“Keep the secret of whodunit locked in your heart.”
The longest-running West End show ever (it opened in 1952 and has just kind of kept going) is actually quite hard to track down online, especially if you’d like to be able to hear what the actors are saying and not get seasick from shaky camera action. The version I eventually settled on was pretty good apart from the person who coughed all the way through. And the rather hit-and-miss efforts of the American actors to affect British accents, but then I am British so I know the difference.
The play is a murder mystery. Apart from the first scene, which is a murder played out in sound only, all the action takes place in Monkswell Manor, recently converted to a guesthouse by its new owners, the young couple Mollie and Giles Ralston, who are aware of the murder thanks to a news bulletin on the radio which also informs them that heavy snow is expected to paralyse the country that night. Their guests prove to be a mixed bag of glorious clichés:
Christopher Wren, the first to arrive, is a young architect who bears a strong resemblance to Monty Python’s Upper Class Twit. Silly to the point of manic, he quickly becomes rather fond of Mollie.
Mrs Boyle is a sour-faced retired magistrate who complains about everything and wants to know why the Ralstons haven’t hired any servants yet.
Major Metcalf is an affable ex-military man who keeps himself to himself.
Miss Casewell is, in the language of the time, a rather ‘mannish’ young woman who has temporarily returned to England from abroad. Her distaste for Mrs Boyle is evident, and she clearly enjoys irritating her.
Mr Paravincini is the only guest to have arrived without a booking. A ‘foreigner’, his car has overturned in a snowdrift, and as the law requires them not to turn away a traveller with the means to pay, Mollie puts him in the last available room.
The following day a policeman, Sergeant Trotter, arrives on skis. He informs the residents of Monkswell Manor that he is there in connection with the murder: a notebook was found at the scene with the address of the victim, the address of the manor, and the words ‘three blind mice’ written in it. A note pinned to the victim suggests that she was the first of an intended three. The other two victims, Trotter informs them, and the killer him- or herself, are all present in the Manor.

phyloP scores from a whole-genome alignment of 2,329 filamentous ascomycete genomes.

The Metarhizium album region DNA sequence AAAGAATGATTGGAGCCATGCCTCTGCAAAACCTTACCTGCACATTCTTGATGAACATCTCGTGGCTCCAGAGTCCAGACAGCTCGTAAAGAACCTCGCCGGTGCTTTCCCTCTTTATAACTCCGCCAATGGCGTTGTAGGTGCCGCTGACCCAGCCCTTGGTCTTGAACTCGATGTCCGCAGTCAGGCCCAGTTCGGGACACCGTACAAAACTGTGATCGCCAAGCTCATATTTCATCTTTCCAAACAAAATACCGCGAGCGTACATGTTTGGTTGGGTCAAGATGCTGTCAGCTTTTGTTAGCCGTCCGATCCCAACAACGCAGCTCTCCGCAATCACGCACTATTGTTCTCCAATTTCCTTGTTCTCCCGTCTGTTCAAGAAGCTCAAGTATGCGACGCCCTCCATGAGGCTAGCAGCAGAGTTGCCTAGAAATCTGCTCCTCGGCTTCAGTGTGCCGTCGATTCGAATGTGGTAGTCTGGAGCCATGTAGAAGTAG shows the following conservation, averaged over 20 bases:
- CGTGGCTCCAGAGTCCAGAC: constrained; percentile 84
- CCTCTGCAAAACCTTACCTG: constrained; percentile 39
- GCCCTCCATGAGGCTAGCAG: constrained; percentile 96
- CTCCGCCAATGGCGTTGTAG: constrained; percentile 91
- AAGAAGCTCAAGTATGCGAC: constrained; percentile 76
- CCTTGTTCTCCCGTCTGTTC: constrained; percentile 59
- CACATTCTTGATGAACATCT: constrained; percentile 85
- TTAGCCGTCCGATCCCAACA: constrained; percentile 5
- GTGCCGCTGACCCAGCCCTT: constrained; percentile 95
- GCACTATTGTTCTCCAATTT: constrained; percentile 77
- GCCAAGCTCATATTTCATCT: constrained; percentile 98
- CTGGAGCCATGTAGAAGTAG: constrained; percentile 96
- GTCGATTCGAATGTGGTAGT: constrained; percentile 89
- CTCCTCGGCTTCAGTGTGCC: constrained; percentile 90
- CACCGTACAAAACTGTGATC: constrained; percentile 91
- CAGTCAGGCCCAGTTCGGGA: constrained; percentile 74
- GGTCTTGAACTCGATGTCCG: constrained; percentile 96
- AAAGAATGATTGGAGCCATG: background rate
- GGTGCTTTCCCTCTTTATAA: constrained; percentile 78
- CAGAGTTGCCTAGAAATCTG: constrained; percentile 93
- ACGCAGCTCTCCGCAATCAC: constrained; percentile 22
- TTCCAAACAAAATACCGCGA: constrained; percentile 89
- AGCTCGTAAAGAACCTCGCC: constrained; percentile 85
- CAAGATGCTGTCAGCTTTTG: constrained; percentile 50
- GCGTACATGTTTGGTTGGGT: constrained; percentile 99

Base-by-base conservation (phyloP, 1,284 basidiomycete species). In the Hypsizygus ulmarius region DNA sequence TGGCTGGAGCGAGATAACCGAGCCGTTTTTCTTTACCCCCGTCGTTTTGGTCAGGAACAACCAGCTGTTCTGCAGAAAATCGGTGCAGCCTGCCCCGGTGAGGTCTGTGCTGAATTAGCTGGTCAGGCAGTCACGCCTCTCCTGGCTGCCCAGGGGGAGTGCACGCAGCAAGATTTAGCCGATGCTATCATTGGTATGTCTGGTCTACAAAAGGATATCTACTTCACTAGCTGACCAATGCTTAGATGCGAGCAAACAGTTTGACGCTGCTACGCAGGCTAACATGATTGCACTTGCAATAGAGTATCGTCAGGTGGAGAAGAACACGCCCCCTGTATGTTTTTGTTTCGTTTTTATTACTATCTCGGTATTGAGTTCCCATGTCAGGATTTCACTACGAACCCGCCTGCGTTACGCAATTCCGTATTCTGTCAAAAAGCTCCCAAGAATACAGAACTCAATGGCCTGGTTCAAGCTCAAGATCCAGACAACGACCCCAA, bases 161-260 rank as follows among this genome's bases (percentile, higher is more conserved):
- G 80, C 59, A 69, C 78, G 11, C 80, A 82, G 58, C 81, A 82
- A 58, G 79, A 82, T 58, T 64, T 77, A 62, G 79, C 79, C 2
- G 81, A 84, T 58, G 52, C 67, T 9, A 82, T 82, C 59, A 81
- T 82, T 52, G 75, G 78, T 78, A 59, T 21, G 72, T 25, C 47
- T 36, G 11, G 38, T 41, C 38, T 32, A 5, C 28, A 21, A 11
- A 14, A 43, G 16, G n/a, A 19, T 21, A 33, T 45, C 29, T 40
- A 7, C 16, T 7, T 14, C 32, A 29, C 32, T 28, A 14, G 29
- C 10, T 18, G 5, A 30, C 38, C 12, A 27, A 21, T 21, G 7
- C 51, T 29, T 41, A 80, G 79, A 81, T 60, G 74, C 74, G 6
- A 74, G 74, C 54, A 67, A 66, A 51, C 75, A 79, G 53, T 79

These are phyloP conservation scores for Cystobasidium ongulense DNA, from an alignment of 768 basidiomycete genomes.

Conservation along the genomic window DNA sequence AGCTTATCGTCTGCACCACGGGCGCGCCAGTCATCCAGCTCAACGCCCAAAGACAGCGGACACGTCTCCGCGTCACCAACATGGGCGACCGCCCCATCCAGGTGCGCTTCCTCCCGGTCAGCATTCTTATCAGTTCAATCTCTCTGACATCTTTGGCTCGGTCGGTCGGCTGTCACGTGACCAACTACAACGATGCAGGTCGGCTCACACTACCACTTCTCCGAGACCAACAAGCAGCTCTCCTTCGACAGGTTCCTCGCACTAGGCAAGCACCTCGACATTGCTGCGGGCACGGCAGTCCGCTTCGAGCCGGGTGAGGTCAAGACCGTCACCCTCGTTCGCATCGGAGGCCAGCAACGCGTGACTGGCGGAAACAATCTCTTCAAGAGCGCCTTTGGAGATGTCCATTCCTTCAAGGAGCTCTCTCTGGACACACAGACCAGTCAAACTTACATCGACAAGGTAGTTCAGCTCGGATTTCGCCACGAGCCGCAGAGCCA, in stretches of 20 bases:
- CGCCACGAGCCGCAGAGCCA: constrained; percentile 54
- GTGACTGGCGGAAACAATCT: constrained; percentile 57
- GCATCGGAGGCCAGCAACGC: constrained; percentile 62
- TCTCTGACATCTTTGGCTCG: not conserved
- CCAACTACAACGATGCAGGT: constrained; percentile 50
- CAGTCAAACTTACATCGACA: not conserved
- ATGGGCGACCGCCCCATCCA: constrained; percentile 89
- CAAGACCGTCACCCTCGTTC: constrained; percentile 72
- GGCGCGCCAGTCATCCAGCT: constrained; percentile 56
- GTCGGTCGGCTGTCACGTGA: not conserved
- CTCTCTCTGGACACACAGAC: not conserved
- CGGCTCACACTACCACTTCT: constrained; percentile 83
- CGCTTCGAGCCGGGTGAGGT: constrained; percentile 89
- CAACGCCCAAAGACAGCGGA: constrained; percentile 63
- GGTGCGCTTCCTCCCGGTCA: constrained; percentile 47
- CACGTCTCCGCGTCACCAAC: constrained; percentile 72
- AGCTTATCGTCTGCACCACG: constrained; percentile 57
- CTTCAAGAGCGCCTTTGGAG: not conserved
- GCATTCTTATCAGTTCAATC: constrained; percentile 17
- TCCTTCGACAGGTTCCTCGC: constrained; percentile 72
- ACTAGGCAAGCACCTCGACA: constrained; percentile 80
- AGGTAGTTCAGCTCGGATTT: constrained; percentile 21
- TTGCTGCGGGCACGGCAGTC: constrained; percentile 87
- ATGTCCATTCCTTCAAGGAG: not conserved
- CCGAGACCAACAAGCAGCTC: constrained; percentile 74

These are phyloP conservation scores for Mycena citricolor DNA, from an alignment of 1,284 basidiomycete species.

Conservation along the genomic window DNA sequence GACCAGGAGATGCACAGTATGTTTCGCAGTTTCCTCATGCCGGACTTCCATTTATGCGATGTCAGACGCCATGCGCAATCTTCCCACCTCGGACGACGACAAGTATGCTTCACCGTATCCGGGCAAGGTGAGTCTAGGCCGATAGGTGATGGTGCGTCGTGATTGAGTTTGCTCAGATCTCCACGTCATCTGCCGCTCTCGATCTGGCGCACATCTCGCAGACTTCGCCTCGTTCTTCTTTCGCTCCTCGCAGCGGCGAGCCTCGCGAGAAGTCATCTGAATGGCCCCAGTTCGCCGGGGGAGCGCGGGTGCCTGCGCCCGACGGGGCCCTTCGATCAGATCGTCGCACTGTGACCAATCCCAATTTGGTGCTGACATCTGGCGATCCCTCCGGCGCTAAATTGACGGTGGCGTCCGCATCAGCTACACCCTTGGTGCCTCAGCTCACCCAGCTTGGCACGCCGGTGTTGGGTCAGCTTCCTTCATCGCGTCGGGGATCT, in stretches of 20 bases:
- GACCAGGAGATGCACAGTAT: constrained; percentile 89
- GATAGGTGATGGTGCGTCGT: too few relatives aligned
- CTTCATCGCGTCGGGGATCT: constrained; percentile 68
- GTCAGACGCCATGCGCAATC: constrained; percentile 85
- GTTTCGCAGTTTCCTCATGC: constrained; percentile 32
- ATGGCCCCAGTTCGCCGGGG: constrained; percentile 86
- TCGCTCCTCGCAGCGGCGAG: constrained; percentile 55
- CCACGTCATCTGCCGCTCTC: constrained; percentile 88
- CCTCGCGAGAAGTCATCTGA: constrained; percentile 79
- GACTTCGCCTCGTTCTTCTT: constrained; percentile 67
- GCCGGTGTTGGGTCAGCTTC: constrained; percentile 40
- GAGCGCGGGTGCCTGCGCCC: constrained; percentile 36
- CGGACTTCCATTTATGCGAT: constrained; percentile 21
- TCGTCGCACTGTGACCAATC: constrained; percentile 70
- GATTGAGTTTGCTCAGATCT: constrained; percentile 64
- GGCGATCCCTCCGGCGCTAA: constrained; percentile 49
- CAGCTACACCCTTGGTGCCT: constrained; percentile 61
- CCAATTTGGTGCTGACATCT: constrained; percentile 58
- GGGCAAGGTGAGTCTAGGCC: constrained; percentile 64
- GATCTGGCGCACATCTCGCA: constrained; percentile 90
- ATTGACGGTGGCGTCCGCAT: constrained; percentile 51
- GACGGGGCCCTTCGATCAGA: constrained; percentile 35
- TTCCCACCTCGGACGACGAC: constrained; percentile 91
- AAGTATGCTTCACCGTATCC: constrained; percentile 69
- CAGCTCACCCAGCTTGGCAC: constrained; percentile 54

The remainder of the play deals with the effort to unmask the killer, which is ultimately successful, although not before another victim, the unpleasant Mrs Boyle, has been dispatched. The play is famous for having a ‘twist’ ending, which is supposed to be kept secret but which can be located online with little difficulty. I chose not to seek this information out, but had already developed a pretty shrewd idea of who it would be, and was pleased to be proven right.
Christie was a master craftswoman when it came to murder mysteries, and The Mousetrap, although dated, was thoroughly enjoyable. Indeed, it is easy to see in the play the genesis of modern British murder mystery shows like Midsomer Murders and Lewis, which are very different from their grittier American counterparts. If you’ve got a couple of hours to kill you could do far worse than to watch it – or, better yet, seize the chance to see it live.